Thursday, September 25, 2014

Humeral head subluxation in osteoarthritis

Importance of a three-dimensional measure of humeral head subluxation in osteoarthritic shoulders.

As the authors point out, the management of posterior humeral subluxation can be a challenge in shoulder arthroplasty. Persistent posterior instability can contribute to cold-flow and wear of the posterior lip of the glenoid component as well as to rocking horse loosening of the glenoid component in total shoulder arthroplasty.

These authors analyzed 112 computed tomography scans of osteoarthritic shoulders. They compared the 2D and 3D assessments of humeral head subluxation and glenoid version. They defined the 3D glenohumeral subluxation as the relative distance between the humeral head center and the glenoid center projected onto a plane perpendicular to the glenoid centerline. They defined the 3D scapulohumeral subluxation with the same distance but projected onto a plane perpendicular to the scapular axis. They found that scapulohumeral subluxation correlated with glenoid version, but that glenohumeral subluxation was not correlated to glenoid version.

The authors concluded that the direction of humeral subluxation was rarely within the usual computed tomography plane and should therefore be measured in 3D to detect out-of-plane subluxation. 

Comment: Several points need to be made. (1) A CT scan looks at the shoulder with the arm at the side, yet this is not the position in which posterior humeral subluxation occurs. Rather posterior humeral subluxation occurs when the arm is elevated to a position of function, say 60 degrees of elevation in the scapular plane where the posteriorly directed deltoid force challenges the posterior stability. CT scan is not useful with the arm in this position, but a standardized axillary view works very well as shown here. (2) The relationship of the center of the humeral head to the glenoid surface or to the plane of the scapula is not the primary concern in posterior subluxation. Rather the factor that produces posterior wear and rocking horse loosening is the posterior point of contact of the humeral head on the glenoid as shown here.  Fortunately this point of contact is simple to measure on a standardized axillary view and does not require spending money or radiation on CT scans, 3D reconstructions, or debate on whether the scapula or the glenoid is the proper reference.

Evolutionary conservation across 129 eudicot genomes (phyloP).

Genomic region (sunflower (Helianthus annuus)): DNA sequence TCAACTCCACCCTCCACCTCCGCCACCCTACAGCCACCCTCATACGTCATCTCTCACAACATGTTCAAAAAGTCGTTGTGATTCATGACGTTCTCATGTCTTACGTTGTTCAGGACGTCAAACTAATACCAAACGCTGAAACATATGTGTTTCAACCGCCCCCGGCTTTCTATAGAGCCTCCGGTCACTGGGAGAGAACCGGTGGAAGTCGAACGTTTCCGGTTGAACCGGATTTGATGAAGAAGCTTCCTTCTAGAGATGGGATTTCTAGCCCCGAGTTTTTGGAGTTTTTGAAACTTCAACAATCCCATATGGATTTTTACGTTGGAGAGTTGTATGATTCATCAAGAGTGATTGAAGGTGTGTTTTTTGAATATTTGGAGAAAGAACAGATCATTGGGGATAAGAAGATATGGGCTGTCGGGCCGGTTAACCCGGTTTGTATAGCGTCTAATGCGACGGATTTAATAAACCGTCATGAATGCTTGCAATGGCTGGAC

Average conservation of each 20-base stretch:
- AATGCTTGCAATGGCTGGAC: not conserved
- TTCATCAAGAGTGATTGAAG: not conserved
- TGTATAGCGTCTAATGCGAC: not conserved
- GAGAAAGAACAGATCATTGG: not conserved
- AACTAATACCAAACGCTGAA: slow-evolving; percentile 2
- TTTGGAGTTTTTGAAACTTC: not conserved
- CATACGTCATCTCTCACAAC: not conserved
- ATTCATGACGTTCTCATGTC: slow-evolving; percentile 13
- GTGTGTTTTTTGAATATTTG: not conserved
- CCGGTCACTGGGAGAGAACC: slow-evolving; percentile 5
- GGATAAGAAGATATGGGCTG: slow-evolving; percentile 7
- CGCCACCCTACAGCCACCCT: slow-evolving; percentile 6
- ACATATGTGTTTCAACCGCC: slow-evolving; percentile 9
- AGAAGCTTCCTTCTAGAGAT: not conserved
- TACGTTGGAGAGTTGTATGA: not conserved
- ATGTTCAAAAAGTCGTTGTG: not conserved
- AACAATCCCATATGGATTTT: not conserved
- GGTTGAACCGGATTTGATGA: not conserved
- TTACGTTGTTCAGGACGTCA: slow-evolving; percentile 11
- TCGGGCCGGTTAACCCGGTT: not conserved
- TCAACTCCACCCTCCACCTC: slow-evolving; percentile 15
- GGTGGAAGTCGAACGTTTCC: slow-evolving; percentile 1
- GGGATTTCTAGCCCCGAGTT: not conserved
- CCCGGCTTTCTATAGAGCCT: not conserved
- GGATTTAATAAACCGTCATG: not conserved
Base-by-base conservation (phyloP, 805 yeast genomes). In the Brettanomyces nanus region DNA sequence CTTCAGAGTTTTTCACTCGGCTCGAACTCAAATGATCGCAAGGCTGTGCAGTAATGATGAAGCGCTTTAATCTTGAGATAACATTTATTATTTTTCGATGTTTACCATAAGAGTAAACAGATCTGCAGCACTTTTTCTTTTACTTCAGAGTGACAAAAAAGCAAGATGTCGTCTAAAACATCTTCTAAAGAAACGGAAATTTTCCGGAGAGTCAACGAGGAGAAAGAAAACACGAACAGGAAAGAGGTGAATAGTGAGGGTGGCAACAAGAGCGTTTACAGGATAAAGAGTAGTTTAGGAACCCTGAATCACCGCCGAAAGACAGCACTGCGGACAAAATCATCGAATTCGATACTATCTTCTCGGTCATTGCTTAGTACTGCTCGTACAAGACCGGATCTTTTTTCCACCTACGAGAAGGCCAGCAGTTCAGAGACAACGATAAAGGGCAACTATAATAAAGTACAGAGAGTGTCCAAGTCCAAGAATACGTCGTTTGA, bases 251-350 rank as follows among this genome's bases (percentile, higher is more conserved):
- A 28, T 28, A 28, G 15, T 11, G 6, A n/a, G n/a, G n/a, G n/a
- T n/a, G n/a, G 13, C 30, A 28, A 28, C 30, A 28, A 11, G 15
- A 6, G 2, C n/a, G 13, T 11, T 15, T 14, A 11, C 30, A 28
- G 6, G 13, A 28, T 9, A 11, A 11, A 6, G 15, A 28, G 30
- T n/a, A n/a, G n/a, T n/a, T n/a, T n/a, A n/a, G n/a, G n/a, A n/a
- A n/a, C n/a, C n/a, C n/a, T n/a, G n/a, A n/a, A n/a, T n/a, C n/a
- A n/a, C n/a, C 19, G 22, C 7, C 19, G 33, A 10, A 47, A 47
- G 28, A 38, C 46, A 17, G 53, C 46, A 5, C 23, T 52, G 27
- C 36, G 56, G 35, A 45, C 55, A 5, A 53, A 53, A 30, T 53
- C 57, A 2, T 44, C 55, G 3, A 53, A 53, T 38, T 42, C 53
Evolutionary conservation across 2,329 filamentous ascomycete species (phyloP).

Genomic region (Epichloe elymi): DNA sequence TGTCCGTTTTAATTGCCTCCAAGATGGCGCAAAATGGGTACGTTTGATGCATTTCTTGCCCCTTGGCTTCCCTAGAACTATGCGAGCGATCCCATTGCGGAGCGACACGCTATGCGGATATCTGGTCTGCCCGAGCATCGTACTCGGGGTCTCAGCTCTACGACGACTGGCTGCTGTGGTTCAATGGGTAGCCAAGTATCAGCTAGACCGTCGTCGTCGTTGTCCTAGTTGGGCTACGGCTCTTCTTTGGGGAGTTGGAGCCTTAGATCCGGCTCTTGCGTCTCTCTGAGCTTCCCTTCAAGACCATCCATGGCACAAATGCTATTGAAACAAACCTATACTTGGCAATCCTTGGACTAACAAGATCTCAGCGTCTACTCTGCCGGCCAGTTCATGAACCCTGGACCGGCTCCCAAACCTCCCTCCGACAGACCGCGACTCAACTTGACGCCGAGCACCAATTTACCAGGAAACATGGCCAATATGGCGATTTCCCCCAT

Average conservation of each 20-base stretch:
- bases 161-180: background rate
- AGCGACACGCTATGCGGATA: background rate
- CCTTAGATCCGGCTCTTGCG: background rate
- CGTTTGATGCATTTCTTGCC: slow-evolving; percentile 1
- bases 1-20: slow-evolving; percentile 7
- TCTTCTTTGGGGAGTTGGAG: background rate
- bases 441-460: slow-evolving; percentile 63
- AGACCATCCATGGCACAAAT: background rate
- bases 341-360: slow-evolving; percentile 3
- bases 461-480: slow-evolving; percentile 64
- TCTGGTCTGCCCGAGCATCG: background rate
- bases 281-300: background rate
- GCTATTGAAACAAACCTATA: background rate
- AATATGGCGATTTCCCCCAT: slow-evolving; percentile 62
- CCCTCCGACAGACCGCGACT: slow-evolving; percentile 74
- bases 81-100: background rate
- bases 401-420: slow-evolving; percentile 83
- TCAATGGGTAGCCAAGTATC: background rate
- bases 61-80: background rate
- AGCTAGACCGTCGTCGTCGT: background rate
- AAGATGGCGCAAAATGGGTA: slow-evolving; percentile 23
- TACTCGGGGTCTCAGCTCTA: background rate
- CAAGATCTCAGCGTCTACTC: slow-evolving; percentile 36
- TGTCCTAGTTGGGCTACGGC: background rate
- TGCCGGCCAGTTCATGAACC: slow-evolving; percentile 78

We routinely use the 'truth' view rather that CT scans to understand the glenohumeral pathoanatomy prior to shoulder arthroplasty.